Penn State researchers found in a new study that combining data from new geostationary satellites and Doppler radar provided the best forecasts of a supercell thunderstorms event in 2017 in the Midwest.
Every minute counts when it comes to predicting severe weather. Combing data from cutting-edge geostationary satellites and traditional weather radar created a path toward earlier, more accurate warnings, according to Penn State researchers who studied supercell thuderstorms in the Midwest.
“We know satellites have an advantage in producing forecasts earlier, and radar has more confidence in where clouds should be and where thunderstorms will be moving,” said Yunji Zhang, assistant research professor in meteorology and atmospheric sciences at Penn State. “The question was whether these two types of observations would complement each other if combined together. We found, for at least one severe weather event, assimilating satellite and radar simultaneously leads to the best forecasts.”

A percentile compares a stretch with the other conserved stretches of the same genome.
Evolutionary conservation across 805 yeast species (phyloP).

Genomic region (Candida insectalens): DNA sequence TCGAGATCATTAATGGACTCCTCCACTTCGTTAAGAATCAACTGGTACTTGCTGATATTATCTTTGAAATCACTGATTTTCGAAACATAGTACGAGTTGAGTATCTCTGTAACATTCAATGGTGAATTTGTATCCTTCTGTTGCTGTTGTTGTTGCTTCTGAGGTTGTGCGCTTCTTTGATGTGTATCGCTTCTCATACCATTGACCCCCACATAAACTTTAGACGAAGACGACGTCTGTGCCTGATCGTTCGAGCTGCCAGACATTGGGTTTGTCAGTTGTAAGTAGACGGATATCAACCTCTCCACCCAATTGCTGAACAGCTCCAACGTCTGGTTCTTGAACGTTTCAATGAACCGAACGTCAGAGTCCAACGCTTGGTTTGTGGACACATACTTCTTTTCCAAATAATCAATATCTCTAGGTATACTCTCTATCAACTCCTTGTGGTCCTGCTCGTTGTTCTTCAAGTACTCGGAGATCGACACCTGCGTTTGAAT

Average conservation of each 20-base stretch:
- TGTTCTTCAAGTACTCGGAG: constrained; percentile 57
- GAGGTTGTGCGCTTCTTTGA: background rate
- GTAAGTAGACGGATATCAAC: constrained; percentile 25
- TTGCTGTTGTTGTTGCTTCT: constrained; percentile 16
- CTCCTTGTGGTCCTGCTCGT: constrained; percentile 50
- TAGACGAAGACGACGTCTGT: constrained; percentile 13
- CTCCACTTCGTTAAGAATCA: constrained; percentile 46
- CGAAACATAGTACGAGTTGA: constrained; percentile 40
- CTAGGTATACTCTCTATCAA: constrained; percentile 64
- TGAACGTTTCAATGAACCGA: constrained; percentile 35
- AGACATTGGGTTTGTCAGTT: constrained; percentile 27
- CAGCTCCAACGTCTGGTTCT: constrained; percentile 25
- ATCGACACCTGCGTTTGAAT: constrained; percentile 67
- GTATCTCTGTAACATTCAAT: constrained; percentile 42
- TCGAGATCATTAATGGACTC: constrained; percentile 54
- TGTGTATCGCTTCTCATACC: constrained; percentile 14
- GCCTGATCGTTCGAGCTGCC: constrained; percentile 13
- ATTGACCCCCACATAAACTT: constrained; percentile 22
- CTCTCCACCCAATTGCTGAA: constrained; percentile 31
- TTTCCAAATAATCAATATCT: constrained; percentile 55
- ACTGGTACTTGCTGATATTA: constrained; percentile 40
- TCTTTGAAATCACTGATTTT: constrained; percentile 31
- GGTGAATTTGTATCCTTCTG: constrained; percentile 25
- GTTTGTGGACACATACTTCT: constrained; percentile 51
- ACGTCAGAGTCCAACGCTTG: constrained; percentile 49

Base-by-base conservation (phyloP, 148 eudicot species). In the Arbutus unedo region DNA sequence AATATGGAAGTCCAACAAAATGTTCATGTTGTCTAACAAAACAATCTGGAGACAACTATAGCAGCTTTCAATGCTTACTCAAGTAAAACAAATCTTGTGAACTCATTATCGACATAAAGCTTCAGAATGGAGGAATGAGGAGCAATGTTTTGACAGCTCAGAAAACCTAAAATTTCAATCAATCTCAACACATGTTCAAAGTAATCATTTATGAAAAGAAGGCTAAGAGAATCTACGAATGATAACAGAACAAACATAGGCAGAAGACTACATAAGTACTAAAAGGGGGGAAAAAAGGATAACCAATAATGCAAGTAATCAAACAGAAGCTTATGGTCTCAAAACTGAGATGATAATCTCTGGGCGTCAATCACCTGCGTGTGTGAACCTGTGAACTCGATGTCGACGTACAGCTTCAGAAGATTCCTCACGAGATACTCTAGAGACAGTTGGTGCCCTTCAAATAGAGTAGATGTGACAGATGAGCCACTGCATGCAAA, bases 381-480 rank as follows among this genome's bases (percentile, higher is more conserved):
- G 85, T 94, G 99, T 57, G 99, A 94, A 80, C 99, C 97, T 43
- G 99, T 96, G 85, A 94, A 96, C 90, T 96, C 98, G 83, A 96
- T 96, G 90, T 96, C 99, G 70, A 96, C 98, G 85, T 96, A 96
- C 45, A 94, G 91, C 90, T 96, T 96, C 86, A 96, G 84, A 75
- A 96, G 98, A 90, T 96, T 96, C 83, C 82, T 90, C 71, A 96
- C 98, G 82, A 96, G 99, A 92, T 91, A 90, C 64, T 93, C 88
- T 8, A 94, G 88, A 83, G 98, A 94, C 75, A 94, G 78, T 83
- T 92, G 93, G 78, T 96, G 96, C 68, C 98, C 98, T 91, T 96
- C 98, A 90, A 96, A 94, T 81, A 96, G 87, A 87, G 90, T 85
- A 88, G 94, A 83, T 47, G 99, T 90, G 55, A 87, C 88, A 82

Data assimilation is a statistical method used to paint the most accurate possible picture of current weather conditions, important because even small changes in the atmosphere can lead to large discrepancies in forecasts over time.
The scientists assimilated satellite and radar data separately and simultaneously to see which combination could best recreate conditions during a large storm system that struck Wyoming and Nebraska in 2017. The best results came from combining infrared brightness temperature observations from satellites, and radial wind velocity observations from radar, the scientists reported in the American Meteorological Society journal Monthly Weather Review.
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